Health Department Warns Against Eating Anchovies, Sardines from Monterey, Santa Cruz Counties

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    Sardines are seen in this file image.

    The California Department of Public Health is advising consumers not to eat anchovies or sardines caught in Monterey and Santa Cruz counties due to dangerous levels of domoic acid that have been detected in the fish.

    Consumers are also advised not to ingest the internal organs of crabs from Monterey and Santa Cruz counties due to domoic acid toxicity.

    Domoic acid is a naturally occurring marine toxin that doesn't hurt marine animals but can be dangerous for humans.

    In anchovies and sardines, the acid resides in the digestive tract, which presents a danger because the fish are typically not gutted before consumption.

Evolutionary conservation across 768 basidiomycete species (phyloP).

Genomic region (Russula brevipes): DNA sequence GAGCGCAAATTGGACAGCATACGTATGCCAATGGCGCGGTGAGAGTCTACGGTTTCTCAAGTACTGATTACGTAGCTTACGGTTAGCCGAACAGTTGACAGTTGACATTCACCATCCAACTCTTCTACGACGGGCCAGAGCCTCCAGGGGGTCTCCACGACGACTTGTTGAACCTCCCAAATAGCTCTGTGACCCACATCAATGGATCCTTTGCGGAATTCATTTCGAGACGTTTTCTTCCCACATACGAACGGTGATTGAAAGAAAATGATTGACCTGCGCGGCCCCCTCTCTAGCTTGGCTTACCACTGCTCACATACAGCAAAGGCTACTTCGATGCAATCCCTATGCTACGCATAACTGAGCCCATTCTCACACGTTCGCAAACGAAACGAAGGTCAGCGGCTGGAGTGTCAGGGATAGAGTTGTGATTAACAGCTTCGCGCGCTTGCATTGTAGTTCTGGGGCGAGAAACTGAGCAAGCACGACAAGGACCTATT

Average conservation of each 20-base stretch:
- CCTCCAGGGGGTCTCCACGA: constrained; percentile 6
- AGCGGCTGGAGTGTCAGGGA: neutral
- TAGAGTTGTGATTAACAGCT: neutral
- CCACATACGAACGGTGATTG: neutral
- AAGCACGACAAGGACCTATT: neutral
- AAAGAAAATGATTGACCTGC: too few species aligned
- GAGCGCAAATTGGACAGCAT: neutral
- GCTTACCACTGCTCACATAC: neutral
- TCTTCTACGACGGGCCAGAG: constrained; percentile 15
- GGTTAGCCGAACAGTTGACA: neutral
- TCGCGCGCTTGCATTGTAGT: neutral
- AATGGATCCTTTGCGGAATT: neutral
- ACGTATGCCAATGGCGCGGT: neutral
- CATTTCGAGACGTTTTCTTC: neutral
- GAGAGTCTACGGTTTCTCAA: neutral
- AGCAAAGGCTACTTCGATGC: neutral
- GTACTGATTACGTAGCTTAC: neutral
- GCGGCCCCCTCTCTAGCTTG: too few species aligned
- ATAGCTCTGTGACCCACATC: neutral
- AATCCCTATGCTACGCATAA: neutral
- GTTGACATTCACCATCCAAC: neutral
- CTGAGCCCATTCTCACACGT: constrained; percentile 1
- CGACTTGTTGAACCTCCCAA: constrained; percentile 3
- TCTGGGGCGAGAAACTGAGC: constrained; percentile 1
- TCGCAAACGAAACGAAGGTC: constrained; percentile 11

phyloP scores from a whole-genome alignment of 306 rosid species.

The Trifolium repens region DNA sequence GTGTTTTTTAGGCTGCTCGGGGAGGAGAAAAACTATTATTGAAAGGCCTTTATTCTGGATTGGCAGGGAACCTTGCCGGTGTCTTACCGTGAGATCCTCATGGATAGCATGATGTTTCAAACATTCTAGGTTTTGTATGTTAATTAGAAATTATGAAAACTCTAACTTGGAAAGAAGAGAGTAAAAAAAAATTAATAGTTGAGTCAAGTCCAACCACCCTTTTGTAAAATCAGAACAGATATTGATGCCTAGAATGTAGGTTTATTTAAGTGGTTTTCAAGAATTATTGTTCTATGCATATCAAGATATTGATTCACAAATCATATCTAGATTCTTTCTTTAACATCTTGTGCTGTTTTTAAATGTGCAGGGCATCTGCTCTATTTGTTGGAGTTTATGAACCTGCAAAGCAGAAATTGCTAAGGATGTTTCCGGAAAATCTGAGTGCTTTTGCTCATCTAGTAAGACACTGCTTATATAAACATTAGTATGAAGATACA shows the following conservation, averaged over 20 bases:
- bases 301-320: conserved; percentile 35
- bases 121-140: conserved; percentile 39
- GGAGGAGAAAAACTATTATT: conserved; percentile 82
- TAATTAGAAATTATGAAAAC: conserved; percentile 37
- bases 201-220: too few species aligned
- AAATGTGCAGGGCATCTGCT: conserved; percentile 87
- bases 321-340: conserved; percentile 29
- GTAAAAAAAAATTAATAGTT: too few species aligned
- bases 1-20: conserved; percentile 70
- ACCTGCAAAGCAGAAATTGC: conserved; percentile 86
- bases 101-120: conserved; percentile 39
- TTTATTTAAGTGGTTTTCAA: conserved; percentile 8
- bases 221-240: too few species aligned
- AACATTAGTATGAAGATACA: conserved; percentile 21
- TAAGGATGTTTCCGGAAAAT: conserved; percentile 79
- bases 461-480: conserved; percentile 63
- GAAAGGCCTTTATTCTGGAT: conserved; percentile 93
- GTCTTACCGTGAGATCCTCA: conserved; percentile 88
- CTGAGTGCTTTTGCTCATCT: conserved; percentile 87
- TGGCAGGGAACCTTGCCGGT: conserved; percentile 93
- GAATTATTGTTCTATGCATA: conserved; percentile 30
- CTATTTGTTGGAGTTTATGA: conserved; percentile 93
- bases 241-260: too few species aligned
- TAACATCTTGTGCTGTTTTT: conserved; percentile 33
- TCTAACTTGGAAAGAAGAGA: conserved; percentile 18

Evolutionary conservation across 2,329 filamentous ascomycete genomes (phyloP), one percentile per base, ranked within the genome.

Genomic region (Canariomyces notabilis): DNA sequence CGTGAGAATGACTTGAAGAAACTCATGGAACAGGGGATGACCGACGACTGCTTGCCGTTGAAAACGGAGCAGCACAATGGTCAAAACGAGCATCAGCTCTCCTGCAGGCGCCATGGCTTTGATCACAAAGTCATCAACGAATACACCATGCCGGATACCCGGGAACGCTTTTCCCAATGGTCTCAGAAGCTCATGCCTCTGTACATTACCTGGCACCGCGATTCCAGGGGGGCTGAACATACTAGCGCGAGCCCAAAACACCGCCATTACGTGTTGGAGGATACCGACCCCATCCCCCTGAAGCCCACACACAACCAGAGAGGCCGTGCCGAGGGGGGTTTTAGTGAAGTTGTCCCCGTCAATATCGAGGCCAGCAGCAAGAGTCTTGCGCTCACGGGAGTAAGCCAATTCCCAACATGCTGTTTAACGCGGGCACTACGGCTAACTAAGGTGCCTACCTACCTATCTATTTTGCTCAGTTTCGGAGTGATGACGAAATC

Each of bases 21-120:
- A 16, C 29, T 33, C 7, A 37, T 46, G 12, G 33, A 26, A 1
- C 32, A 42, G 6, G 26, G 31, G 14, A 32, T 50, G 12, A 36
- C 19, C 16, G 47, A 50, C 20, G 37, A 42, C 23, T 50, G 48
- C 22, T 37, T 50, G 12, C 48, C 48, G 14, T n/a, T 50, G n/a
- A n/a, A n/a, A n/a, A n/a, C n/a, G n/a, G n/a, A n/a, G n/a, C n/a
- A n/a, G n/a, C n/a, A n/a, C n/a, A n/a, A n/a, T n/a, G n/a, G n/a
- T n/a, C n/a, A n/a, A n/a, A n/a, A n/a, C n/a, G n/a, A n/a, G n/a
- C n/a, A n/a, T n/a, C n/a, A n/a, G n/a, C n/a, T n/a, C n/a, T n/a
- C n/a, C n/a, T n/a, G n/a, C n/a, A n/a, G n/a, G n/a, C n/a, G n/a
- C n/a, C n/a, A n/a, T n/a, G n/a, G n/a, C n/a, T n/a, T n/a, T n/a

People can show symptoms of domoic acid poisoning within 30 minutes to 24 hours after eating toxic seafood. Symptoms include vomiting, diarrhea, abdominal cramps, headache and dizziness.
    In severe cases, patients may experience respiratory problems, confusion, seizures, memory loss or death.

    As of Thursday, there have been no reported cases of domoic acid poisoning associated with this warning.

    The Department of Public Health is working with commercial fisherman to keep recently harvested anchovies, sardines and crabs off the market.

    This warning is in addition to a warning issued last week not to eat recreationally harvested mussels, clams and whole scallops from Monterey and Santa Cruz counties due to the same acid.